160 A.2d 727
Supreme Court of Delaware.
May 17, 1960.
SOUTHERLAND, C.J., WOLCOTT and BRAMHALL, J.J., sitting.
Robert C. O’Hora for defendant-below, appellant.
Joseph J. Longobardi, Jr., Deputy Attorney-General, for the State, appellee.
Supreme Court of the State of Delaware, No. 74, 1959.
Appeal from conviction of defendant in the Superior Court of New Castle County upon the charge of committing an abortion.
Defendant was tried and convicted in the Superior Court of New Castle County under 11 Del. C. § 301, for the crime of abortion in that with intent to cause a miscarriage of one Christine Miller, a pregnant woman, by the use of an instrument, a long rubber tube, and an instrument with protruding wires, he endeavored to accomplish an abortion, said act not being necessary to preserve her life.
In support of the indictment the State offered testimony to prove the following:
John Campbell, by whom Mrs. Miller was with child, telephoned defendant, informing him that a friend of his was pregnant. He further stated that she was not in a position to have a child at that time and asked defendant if he could do something for her. Defendant suggested that Campbell call at his
office, which he did. At that time defendant advised Campbell that he thought he could help him, to bring the woman to his office and to be prepared to pay a fee of $400 in cash. Campbell later telephoned defendant, stating that he was unable to raise the $400. Defendant told him to come anyway. Campbell and Mrs. Miller several days later called at defendant’s office. Defendant took Mrs. Miller into his inner office and thereupon undertook to procure a miscarriage in the manner heretofore alleged. When defendant and Mrs. Miller came out, defendant said to Campbell, who had been waiting in the outer office, “something should happen within forty-eight hours.” Defendant had previously informed Mrs. Miller, while in the inner office, that she should “terminate”. Nothing having occurred within the time specified, Campbell and Mrs. Miller, by appointment, called at defendant’s office. At that time Campbell paid to defendant said sum of $400. Using the same procedure as before, defendant again endeavored to procure a miscarriage for Mrs. Miller. Two or three days later Mrs. Miller became ill and was removed to the Delaware Hospital, where she had a miscarriage.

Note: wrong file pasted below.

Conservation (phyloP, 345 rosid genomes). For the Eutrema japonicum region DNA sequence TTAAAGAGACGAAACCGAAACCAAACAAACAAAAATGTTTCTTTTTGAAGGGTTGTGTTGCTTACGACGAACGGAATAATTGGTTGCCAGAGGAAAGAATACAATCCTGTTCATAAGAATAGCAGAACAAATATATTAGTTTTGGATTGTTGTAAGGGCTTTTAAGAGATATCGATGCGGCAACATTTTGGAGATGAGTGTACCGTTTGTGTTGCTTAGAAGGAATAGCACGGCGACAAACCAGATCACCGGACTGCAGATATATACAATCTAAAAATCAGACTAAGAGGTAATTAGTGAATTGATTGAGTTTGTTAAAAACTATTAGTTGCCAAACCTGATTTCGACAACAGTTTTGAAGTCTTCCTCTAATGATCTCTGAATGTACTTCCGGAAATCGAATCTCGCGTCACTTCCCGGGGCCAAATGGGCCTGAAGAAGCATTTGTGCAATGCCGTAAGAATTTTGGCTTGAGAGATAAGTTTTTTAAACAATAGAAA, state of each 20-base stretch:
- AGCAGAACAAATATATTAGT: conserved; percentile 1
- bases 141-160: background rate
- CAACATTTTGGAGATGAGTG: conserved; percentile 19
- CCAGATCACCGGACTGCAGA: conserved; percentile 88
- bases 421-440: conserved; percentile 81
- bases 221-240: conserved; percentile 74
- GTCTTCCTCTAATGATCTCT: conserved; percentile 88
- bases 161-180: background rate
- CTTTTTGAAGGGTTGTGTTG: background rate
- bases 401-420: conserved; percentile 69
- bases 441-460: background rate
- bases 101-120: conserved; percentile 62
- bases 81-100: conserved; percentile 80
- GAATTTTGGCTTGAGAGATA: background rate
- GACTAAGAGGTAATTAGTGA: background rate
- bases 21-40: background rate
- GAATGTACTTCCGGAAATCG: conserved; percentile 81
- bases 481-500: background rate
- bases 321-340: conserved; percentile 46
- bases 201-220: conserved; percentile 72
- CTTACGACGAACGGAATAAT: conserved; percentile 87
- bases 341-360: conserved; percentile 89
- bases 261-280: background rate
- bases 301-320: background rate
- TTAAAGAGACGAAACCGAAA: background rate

Dr. Gehret, who examined Mrs. Miller at the hospital, testified that he found an inflammation in her womb and that she had a miscarriage at the hospital. He conceded that her condition was consistent with a natural miscarriage except that in that event it would have been unlikely that she would have had a temperature. He was unable to say whether anything had been inserted in the womb or that the miscarriage was not the result of natural causes.
Having obtained from Mrs. Miller the name of defendant, Detectives Purnell and Smith called at defendant’s office. Defendant voluntarily accompanied them to the police station. Purnell testified that defendant admitted that he had treated Mrs. Miller and that the nature of his treatment was to effect a menstrual flow and to bring on a possible miscarriage. Defendant informed the detectives that he used no instruments but
resorted to the use of a thyroid pill which would activate the glands.